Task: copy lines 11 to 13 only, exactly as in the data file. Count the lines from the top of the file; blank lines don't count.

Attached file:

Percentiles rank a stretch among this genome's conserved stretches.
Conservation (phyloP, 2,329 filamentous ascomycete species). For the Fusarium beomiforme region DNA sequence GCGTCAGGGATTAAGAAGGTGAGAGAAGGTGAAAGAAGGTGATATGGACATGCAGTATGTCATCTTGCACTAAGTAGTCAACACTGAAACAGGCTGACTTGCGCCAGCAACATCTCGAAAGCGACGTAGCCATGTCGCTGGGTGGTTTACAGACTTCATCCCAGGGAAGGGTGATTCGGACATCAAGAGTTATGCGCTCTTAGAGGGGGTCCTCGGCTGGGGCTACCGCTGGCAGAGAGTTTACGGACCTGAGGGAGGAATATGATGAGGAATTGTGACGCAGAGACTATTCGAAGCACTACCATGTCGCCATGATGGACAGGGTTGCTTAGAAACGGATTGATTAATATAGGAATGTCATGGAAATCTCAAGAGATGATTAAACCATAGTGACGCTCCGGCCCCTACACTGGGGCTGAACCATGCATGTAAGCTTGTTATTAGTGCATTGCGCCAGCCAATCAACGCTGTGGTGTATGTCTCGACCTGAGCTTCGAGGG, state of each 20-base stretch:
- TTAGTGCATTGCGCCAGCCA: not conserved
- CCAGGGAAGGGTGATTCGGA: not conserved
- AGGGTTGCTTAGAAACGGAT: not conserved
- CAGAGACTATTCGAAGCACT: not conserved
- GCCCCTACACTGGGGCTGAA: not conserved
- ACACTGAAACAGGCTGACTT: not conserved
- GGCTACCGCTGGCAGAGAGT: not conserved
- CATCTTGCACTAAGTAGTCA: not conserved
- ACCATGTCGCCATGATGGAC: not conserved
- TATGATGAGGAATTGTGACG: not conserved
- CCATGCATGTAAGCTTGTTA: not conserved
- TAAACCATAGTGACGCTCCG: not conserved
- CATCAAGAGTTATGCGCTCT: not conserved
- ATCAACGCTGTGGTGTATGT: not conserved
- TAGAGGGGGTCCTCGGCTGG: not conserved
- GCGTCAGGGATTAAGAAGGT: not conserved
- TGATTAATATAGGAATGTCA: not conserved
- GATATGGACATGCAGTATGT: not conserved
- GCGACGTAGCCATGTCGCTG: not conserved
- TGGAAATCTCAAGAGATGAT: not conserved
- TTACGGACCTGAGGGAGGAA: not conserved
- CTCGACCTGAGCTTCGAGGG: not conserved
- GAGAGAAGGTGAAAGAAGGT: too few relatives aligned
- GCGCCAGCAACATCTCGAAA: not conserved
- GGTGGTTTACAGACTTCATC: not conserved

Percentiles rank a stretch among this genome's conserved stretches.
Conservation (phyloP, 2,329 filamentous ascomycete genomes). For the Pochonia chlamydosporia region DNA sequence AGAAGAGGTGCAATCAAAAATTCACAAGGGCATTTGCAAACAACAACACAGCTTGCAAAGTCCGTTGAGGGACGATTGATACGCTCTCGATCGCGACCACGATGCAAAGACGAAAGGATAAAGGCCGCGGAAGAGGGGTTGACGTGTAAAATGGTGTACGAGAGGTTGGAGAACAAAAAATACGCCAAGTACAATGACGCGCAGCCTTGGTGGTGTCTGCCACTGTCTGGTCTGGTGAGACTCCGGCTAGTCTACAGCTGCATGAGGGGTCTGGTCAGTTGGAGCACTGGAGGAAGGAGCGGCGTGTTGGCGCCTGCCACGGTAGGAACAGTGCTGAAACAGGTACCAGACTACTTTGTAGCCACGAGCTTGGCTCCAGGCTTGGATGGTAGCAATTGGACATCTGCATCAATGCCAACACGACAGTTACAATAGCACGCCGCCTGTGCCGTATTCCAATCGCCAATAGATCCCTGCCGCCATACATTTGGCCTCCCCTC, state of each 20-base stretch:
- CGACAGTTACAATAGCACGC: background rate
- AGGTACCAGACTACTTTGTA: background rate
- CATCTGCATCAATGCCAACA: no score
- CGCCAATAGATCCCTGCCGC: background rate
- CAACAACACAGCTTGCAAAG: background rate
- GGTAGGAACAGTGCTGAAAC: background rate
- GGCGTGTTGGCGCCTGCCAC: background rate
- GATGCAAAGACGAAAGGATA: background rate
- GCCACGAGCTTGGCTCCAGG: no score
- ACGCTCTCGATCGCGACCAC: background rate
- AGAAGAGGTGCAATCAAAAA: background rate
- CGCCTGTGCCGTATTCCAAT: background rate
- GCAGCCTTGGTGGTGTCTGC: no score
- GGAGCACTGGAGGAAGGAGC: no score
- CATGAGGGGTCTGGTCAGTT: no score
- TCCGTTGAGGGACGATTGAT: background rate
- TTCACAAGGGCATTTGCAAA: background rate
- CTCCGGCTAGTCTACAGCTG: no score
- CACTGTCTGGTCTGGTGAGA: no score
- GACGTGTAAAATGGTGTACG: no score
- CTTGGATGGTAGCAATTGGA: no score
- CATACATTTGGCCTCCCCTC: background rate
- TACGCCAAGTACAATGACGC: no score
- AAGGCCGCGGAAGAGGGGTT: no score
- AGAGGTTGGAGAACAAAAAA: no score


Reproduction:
- ACCATGTCGCCATGATGGAC: not conserved
- TATGATGAGGAATTGTGACG: not conserved
- CCATGCATGTAAGCTTGTTA: not conserved